Last year, Saturday afternoon in Monza, I walked through the gates and out of the Formula One paddock on my way home when I spotted a familiar face sitting on the kerb peering back in behind me. Sitting there alone, completely ignored by everyone walking past was the man who had won a dominant race earlier that day, who had a comprehensive title in his back pocket, who had just finished his last race in the junior categories and was looking for a way in to where I'd just left.
"Hey Tonio," I said, watching Vitantonio Liuzzi as he looked up from the mobile phone he was fiddling distractedly with. "What are you doing sitting here in the gutter?"
"Ah, ciao!" he smiled, standing up to shake hands. "I'm waiting to see if Peter can get me a pass to go into the paddock - he told me to wait here for him."
"You just killed that race today - you'd think that would be enough to get you in there."
"Yeah, for sure - I think so too! But it's not so easy, unfortunately."
Formula One comes from another world, an alternate universe to the one we live in, a planet were a million dollars is a bargain, where the colour of the inhabitants' clothes are more important than their personalities, where their every word and deed is beamed into our homes every other Sunday to be dissected and cross examined for a meaning, even if it has none at all.
Peter Collins, Liuzzi's manager, has done his job, and done it well - he has taken a promising young Italian karter and put him into that world, placed him at the heart of a new Red Bull team which, with their new uniforms and PR approach and giant motorhome that rises for three floors from the centre of the paddock, is the new centre of this other world. Last year Liuzzi would wear one outrageous outfit after another, would make amusing comments to no more than a few smiles; now millions of people around the world will dissect everything he says, everything he does, because he is racing in Formula One.
But just two hundred metres from this alternate universe exists another, one that is a part of our world, one where the inhabitants do effectively the same job as their grand neighbours in their translucent bubble of a world, one which goes about its work without all of the attention, without all of the fuss.
So close, so far. Same place, slightly different time. This is the world of GP2.
This world was being set up when I arrived on Thursday to Imola - the gate wasn't yet in place in the swaying wire fence, and the series' press officer Will Buxton was still setting up the media centre, removing long strips of plastic coating from the carpet, peeling them from wall to wall. When he saw me he smiled broadly, shouted a greeting and came over to give me a hug, to welcome me in.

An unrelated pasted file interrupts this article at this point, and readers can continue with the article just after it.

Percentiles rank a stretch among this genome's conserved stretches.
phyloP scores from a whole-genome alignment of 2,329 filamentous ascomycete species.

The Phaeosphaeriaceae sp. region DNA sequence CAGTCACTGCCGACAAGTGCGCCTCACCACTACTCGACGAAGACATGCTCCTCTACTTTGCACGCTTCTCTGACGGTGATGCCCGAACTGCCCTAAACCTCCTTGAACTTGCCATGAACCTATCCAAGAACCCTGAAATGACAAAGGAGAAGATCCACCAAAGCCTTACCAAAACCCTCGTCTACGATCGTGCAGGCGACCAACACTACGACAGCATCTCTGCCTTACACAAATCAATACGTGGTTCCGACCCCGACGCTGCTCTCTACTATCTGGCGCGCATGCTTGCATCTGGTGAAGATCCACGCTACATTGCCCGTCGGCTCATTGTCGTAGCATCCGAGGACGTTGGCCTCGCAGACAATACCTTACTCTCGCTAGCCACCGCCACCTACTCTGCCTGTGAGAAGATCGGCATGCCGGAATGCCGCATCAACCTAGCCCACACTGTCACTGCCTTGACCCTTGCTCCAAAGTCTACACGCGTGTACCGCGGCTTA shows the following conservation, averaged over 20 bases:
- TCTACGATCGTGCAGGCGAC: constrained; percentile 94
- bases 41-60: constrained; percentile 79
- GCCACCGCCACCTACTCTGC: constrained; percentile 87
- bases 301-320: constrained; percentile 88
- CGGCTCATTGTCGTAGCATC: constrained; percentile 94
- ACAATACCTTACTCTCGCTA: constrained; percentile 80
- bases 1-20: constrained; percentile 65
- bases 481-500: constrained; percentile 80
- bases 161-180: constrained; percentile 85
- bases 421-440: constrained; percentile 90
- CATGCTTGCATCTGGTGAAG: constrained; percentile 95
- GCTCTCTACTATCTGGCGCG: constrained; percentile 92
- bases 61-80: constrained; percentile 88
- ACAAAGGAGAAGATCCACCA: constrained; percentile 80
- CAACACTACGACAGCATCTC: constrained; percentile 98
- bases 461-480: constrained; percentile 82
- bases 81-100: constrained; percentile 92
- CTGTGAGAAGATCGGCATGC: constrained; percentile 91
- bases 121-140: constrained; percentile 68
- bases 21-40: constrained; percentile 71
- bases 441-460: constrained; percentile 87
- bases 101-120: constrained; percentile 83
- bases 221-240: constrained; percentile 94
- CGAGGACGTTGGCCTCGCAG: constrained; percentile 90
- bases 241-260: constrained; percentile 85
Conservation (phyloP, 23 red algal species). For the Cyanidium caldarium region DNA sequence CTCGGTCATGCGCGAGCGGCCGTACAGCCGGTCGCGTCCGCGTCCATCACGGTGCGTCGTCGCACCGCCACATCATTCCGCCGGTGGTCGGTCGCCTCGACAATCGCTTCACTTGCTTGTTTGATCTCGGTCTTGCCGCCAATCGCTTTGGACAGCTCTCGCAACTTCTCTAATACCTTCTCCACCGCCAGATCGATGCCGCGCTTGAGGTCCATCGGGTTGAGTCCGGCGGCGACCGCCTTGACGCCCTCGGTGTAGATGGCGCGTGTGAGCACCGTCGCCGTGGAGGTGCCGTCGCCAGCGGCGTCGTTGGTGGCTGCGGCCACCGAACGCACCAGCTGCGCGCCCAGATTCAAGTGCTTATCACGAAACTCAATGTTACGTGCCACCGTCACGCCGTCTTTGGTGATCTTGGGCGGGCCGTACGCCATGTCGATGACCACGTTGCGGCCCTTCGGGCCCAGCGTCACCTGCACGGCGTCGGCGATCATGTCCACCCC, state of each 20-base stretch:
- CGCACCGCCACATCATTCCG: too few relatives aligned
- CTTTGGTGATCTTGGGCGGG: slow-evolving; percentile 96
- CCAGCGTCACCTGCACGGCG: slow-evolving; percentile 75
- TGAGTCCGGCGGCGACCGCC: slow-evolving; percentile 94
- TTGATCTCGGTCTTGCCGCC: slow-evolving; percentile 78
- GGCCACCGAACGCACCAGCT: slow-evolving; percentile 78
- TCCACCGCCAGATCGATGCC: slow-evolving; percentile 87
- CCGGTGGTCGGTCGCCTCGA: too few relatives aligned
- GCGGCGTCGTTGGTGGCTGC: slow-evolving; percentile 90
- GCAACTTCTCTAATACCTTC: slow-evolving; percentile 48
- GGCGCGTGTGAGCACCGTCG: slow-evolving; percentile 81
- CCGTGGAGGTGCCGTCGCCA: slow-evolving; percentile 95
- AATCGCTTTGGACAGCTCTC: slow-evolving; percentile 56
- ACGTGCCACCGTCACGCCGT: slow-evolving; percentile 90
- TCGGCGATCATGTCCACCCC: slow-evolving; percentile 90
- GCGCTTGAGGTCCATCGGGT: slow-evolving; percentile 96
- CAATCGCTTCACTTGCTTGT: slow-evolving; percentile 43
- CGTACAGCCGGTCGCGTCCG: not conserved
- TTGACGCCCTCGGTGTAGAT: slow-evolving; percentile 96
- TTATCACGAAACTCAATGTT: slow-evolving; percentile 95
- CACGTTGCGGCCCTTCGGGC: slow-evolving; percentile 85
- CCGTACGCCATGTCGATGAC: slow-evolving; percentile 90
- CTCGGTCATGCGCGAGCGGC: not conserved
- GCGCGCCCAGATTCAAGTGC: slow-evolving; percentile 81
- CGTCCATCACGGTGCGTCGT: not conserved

Will is a small bundle of nervous, joyful energy, a compact package of twenty different emotions, all fighting to get out at once. His dark, curly hair seems to form itself into a mohawk of its own accord, and when he smiles, which is often, his dark eyes twinkle with mischief.
We caught up on each other's movements since we'd seen each other last, months ago in that alternate universe somewhere and, with nothing else to do, I got to work helping him set up the media centre, carrying the tables and chairs into place until the job was done.
All around us the teams were doing likewise; wheeling the cars out of their trucks, setting up awnings and putting down floors and connecting electrical cables and setting up their coffee machines. With the centre set up, Will took me around to meet some people, the ones whose world I was about to cohabit.
The first person we met was Rebecca, Nelson Piquet's press officer and another refugee from the world up the road. Rebecca is overwhelmingly tiny, as though someone formed the smallest package necessary to power her giant smile and unleashed her on the world.
"Any time you need anything from Nelson, just come and see me," she said, looking slightly nervous behind her smile as she did so. Piquet has had a tough time from the British media over the last few years, whether for not being British or merely for being his father's son, and I wondered if this was why he tends to steer clear of the media.
"He's just a little shy really," she smiled. "He doesn't mind if people write bad things about him, as long as they're accurate." Piquet didn't seem too shy to me, other than the usual reticence people have when speaking in another language than their own. He carries himself with a certain self-confidence, an inner belief which I'd been led to believe wasn't there.
But he's a racing driver - all the good ones have that, and some of the others as well, for a while. What they look like, when he and teammate Xandi Negrao stand around in their big black sunglasses, is a pair of actors from the sixties when they still made movies about racing, the foreign guys that James Garner or whoever would have to compete against, for the woman, for the race.